I didn’t get much sleep. I was smoking and drinking heavily. I had to get up after an hour of sleep, spend eighteen hours shooting scenes I would forget the next day. I remember we really tried to push the movie in the summer of 2001. We put together a ton of advertising; press kits and screeners (with bags of microwave popcorn and various bits of candy) and we tried to have fun with the process. It didn’t matter. Either the movie was too terrible for words, or it came out at the wrong time – roughly the end of August 2001.
“Clearly, this should’ve been a short piece. Too frequently it feels like Lawler is trying to stretch this material to fit into a feature length run time. I also think a shorter piece also would’ve done the goofy ending a little better service. After having to wade through an entire feature, not only does the ending come off as goofy, but also just plain stupid.”
This was my ridiculous state of affairs in the first years of the new millennium. The stuff I wrote looked great on paper, but I was too young to either have the confidence to shoot it as written, or I would simply lose sight of the material in an effort to be what reviewer Eric Campos called, “quirky”. We were all quirky back then. Quentin Tarantino did a lot for independent, no-budget cinema, but he also nearly destroyed the genre.
When Reservoir Dogs came out, everybody wanted to be the next Quentin Tarantino. Or Kevin Smith, for that matter. A few years before, me and Andrew La Ganke worked at a video store. An acquaintance of ours, Jason, wrote a short script. He gave it to me to read. I thought it was okay, but it came across as a combination of “Seinfeld”, “Clerks”, and “Reservoir Dogs”. It had the hip lingo, the cool setting (a video store, obviously), and graphic violence, scenes of shoot-outs and patches of explosive profanity.
Years later, I worked in data entry at The New York Blood Center, got the idea for They Only Come Out At Night (hardly original) and then we (meaning me, Bronwyn, and Scott) went the full casting route. We worked with Rika on Angel Of Death, so we brought her back. We’d gotten good reviews for The Tell-Tale Heart a year earlier, notably The Psychotronic Film Society in Chicago. So I had an idea then went off to write a script. This is how it was with me. I’d just write a script and damn the consequences, even if it wasn’t in my best interests. I think when you’re young, you have no fear, so you do it.
We put ads in Backstage and picked up a couple crew-members, Neena and Christina. An actor fell through, so I rewrote the part and cast Christina. We shot the movie in two studios, Shetler in midtown, and The New Actor’s Workshop, and various locations all over the city. I had a great collection of talented actors and crew, and this is what I had wrought with no money. This is when courage trumps common sense. It’s like you get all these people into a room, and then you forget what you were going to say.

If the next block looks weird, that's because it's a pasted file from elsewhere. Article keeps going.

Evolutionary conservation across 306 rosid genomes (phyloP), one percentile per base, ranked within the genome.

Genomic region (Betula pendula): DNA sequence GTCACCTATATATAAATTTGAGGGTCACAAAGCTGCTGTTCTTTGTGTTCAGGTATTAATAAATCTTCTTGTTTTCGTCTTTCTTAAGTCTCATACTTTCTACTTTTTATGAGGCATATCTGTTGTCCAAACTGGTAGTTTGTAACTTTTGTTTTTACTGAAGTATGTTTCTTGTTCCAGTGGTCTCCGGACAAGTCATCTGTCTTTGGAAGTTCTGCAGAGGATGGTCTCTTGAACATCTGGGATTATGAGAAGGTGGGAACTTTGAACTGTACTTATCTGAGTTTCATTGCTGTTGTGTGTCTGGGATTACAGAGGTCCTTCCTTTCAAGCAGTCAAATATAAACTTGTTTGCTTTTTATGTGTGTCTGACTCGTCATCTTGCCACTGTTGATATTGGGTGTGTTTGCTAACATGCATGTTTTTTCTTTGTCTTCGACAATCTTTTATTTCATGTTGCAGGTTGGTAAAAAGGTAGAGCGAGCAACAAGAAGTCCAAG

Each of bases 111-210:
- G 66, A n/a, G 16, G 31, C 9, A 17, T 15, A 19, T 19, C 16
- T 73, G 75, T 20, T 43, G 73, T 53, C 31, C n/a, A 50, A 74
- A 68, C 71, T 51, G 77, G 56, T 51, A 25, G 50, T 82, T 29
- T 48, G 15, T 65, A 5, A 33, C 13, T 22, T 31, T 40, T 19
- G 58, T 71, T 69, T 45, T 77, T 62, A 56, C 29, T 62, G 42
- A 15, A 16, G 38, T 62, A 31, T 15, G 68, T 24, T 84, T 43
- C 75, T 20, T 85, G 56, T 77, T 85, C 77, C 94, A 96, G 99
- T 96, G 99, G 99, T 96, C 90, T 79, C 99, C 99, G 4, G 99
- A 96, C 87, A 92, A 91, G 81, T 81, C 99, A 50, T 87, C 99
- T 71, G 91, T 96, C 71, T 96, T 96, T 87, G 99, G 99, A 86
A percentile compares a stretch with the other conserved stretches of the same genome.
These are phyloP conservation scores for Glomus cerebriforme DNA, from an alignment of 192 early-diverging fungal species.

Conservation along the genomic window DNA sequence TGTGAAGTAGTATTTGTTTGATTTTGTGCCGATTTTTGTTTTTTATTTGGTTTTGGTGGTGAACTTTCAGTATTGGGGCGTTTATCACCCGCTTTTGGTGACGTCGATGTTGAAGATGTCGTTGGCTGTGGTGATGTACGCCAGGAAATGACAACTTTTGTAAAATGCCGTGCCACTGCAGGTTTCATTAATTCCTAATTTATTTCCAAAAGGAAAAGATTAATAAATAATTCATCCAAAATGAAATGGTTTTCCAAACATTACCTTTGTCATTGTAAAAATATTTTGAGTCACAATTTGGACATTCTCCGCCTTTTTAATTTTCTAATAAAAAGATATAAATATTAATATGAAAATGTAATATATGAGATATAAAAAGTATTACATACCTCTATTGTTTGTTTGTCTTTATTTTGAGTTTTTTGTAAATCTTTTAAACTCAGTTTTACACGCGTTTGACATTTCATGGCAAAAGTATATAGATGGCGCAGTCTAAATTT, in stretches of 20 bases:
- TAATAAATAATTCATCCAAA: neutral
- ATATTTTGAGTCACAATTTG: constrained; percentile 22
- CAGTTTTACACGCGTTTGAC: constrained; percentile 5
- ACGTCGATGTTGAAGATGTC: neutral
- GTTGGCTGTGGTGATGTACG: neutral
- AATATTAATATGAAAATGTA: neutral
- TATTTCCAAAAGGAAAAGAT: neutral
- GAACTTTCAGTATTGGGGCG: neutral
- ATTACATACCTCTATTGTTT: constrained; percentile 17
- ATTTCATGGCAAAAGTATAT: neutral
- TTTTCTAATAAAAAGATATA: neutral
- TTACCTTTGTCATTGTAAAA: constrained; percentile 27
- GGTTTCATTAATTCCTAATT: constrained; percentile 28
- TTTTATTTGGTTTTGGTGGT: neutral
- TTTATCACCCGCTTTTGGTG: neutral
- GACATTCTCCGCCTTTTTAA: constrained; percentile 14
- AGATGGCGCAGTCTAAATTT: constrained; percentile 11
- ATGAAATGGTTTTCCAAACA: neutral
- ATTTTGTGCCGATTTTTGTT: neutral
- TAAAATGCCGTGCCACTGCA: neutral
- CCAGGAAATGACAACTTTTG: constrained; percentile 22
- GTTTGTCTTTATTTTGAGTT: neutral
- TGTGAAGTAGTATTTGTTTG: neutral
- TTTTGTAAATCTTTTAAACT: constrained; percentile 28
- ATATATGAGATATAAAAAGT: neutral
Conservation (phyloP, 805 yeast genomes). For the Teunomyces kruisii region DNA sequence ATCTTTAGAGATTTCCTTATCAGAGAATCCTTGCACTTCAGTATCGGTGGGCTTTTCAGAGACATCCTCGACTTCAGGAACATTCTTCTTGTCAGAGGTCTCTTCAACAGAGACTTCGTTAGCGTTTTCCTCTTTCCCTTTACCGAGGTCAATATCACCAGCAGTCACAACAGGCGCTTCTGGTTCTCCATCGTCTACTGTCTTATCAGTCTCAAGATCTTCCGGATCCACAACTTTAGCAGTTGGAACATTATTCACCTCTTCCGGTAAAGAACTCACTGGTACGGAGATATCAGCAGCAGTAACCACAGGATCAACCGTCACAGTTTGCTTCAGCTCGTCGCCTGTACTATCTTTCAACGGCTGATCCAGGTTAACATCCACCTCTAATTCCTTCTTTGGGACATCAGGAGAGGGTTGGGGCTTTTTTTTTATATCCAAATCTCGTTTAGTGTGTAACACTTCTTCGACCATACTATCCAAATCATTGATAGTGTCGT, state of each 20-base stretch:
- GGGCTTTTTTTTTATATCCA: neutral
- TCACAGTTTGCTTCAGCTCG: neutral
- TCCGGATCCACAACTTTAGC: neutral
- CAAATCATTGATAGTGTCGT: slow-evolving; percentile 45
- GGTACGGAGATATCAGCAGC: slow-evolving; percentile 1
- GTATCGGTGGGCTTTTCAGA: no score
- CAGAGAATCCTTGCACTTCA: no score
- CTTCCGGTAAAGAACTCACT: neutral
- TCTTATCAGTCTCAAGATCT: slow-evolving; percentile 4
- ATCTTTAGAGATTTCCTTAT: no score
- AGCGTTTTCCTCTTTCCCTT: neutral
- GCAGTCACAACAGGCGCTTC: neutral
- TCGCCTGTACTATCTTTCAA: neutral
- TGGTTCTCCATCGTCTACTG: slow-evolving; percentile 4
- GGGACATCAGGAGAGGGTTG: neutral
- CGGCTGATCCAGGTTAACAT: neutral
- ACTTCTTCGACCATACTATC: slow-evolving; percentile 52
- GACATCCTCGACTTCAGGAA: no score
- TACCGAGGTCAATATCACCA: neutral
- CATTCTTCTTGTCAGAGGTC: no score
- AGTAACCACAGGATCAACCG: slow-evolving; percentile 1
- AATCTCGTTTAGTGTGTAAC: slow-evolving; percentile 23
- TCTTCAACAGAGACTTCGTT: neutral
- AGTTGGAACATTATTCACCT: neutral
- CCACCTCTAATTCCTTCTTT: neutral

This was New York in 2000-2001, so you could run around with a bunch of cameras and actors in the middle of the city with no permits and no particular unifying direction. I threw every amateur filmmaking trick in the book into this movie. I mean, there are split-screen sequences, slow-motion shots, distorted audio, weird and vibrant color effects, even an animation sequence. I got into a row with Shetler over using their corridors to shoot in, meanwhile some reality TV show was using the halls to fill with their prospective applicants.
We finished shooting at The New Actors Workshop. Rika got hit in the eye with some flying umbrella debris (don’t ask), which was a lot of fun. We didn’t have insurance, so you can imagine we all breathed a sigh of relief when we discovered she wasn’t seriously injured. All told, it was, I believe, three months of shooting and three months of editing. September 11th happened a couple of days after we started sending the movie out. So a movie came and went with very little fanfare.
The next year, B-Mania, a small basic cable channel based out of Florida approached us for broadcasting rights, but they weren’t willing to pay. They wanted a Betacam SP master of the film. Cost me $400, and they didn’t reimburse me. I figured this was the only way to get the movie out there, but I didn’t understand how they could or would operate a cable station without paying for programming. They would pay their engineers but they wouldn’t pay the people who supplied the programming? Hell, no! “Exposure” is it’s own pay!
It took half a year to get the movie listed in the Internet Movie Database. I had to write a couple of strongly-worded letters, citing movie listings that were only speculative. I told them, “Wait a minute, we have a finished film here, meanwhile you’re writing up movies that aren’t even in production.” So we sent out a hundred tapes for review and got a grand total of three reviews, and they weren’t great reviews. This is what tenacity coupled with no-budget filmmaking gets you. Funny now that in my old age, I can see the pitfalls that lay behind me, and I’m fresh and ready for new pitfalls.
I think what I did was write beyond my means, that is my eyes were bigger than my stomach, or my fingers were bigger than my brain, or whatever. My instincts on actors were always on-point. I knew a good (or decent) actor. Maybe I knew a good story, but not everything I shot was everything I wrote. In fact, my earlier scripts were all characterization, background, and prose with very little dialogue. It’s hard to translate that stuff into a workable film, at least it was hard when I was 27.